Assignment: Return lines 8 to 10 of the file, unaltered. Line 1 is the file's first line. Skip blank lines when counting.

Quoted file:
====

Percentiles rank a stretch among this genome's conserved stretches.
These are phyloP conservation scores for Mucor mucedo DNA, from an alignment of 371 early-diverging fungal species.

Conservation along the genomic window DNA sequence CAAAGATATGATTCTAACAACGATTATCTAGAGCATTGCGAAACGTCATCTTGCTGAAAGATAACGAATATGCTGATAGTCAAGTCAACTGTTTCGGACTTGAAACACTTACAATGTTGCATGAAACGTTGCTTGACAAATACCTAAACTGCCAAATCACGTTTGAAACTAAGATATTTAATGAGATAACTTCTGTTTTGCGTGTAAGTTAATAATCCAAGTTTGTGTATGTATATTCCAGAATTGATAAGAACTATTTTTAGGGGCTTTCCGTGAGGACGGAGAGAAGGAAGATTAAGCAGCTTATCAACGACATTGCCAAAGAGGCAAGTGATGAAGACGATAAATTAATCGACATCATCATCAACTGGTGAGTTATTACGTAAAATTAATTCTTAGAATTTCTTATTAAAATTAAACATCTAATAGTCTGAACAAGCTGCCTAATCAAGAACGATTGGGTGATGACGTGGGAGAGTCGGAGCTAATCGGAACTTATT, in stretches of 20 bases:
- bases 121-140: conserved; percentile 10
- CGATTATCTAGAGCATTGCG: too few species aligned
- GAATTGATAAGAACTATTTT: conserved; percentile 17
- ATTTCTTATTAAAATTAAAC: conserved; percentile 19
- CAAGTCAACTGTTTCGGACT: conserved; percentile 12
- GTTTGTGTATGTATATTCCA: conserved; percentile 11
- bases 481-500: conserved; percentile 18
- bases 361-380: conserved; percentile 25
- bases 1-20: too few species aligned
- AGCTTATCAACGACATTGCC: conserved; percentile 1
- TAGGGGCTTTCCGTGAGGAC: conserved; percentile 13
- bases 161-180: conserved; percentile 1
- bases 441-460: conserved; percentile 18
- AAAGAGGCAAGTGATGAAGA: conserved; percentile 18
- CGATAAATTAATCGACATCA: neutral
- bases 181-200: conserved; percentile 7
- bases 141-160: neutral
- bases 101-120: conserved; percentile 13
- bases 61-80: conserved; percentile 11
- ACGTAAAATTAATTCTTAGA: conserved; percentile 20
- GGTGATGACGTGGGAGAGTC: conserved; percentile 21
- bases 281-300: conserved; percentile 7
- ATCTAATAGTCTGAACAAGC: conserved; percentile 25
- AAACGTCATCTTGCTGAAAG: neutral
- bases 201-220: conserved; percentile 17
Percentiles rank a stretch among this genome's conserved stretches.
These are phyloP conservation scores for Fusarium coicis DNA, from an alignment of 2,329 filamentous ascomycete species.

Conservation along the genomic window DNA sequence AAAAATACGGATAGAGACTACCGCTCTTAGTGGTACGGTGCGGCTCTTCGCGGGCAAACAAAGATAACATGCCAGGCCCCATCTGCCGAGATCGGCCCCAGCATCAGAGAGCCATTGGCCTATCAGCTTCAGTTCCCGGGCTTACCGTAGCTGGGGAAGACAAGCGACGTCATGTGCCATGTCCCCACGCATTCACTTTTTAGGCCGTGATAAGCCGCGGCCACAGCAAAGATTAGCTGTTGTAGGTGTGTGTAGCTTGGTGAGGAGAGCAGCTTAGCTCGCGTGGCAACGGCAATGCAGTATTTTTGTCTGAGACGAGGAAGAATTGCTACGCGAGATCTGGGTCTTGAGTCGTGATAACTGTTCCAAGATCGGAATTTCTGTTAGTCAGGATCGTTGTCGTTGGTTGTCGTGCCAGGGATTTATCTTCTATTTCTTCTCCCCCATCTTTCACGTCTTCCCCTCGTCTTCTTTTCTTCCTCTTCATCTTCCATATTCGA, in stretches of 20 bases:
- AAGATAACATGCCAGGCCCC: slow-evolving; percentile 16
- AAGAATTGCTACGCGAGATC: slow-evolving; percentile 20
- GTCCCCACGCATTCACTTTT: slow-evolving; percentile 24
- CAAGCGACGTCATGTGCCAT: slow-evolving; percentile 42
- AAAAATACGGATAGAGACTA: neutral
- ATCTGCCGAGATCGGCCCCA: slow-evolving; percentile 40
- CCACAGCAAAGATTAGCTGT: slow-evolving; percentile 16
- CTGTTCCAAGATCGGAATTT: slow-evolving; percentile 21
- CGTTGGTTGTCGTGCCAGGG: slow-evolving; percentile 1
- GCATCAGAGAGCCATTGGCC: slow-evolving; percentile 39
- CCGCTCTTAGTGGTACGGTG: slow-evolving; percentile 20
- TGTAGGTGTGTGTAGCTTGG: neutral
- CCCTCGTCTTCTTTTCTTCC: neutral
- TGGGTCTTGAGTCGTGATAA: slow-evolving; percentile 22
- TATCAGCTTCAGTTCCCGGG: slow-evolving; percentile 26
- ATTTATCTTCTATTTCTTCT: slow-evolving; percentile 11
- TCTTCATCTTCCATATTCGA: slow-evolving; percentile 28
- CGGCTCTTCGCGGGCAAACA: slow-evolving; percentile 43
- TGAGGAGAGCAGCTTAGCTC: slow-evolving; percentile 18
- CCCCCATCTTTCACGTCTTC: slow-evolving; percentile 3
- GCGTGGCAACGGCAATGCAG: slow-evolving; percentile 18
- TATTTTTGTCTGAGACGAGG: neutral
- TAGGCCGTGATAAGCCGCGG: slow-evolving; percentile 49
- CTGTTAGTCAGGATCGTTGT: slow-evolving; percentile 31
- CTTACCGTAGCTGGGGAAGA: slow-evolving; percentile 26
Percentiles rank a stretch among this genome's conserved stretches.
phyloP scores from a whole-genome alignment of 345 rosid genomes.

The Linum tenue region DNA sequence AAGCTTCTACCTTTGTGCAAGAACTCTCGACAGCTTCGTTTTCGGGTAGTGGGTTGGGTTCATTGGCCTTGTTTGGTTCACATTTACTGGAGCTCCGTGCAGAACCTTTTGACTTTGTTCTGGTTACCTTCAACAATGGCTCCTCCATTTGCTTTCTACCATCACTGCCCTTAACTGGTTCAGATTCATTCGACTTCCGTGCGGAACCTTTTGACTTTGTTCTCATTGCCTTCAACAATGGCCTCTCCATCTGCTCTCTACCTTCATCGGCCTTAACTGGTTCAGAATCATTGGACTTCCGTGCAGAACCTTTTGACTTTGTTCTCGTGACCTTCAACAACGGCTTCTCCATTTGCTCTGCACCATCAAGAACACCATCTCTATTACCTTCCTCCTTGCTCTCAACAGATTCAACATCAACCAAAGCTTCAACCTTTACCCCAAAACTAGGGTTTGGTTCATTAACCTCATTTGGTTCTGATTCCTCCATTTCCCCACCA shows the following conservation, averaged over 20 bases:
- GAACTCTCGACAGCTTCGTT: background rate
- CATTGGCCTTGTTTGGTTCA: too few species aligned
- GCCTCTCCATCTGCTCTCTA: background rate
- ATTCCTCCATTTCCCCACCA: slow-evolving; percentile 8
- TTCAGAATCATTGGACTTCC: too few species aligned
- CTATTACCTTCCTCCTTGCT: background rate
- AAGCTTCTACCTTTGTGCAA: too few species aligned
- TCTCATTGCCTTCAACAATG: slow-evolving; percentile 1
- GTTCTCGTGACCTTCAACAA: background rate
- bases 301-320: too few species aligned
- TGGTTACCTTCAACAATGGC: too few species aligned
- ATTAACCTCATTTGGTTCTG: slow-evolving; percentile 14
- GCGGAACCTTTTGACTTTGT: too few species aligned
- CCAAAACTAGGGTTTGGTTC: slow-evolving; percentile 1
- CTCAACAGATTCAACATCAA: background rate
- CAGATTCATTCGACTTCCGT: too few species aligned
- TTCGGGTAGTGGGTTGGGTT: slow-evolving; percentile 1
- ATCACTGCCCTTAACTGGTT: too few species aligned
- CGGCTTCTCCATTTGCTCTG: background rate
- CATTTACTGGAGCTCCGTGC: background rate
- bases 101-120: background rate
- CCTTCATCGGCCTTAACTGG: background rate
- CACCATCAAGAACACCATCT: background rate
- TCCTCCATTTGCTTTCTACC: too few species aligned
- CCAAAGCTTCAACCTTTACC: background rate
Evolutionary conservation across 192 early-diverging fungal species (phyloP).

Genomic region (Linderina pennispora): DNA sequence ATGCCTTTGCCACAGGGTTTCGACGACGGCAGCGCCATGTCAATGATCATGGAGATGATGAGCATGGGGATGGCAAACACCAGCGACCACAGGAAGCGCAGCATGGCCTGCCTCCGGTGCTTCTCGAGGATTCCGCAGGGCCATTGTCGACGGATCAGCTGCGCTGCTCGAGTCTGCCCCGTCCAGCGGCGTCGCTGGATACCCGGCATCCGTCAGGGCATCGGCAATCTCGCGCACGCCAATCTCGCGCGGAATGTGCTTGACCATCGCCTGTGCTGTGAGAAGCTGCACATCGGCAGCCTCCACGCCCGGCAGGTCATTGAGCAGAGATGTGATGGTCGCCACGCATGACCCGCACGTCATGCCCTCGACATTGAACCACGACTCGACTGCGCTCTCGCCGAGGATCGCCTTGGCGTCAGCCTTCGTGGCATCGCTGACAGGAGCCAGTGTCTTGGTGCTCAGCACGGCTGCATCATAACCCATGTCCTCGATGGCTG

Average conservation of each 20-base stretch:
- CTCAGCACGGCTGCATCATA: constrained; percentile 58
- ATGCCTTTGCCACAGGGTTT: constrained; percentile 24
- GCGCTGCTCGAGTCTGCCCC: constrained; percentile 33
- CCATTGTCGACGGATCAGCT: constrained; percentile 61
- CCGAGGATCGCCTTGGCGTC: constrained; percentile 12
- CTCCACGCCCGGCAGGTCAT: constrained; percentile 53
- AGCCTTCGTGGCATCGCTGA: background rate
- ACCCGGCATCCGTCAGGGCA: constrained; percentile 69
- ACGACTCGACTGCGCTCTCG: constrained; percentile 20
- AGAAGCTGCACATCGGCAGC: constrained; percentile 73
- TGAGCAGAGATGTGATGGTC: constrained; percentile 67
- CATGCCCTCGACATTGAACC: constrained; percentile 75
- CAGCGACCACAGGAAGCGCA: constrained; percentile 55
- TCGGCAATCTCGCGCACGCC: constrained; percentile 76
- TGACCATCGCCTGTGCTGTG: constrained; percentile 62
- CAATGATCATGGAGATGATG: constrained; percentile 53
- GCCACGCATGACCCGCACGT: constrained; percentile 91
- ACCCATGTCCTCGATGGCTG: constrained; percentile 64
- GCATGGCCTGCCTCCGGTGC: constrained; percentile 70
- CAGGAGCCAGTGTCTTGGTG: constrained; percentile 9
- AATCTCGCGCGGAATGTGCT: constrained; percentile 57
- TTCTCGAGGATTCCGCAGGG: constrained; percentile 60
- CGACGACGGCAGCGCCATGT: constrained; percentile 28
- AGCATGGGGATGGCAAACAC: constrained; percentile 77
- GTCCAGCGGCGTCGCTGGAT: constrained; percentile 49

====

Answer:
- CAAGTCAACTGTTTCGGACT: conserved; percentile 12
- GTTTGTGTATGTATATTCCA: conserved; percentile 11
- bases 481-500: conserved; percentile 18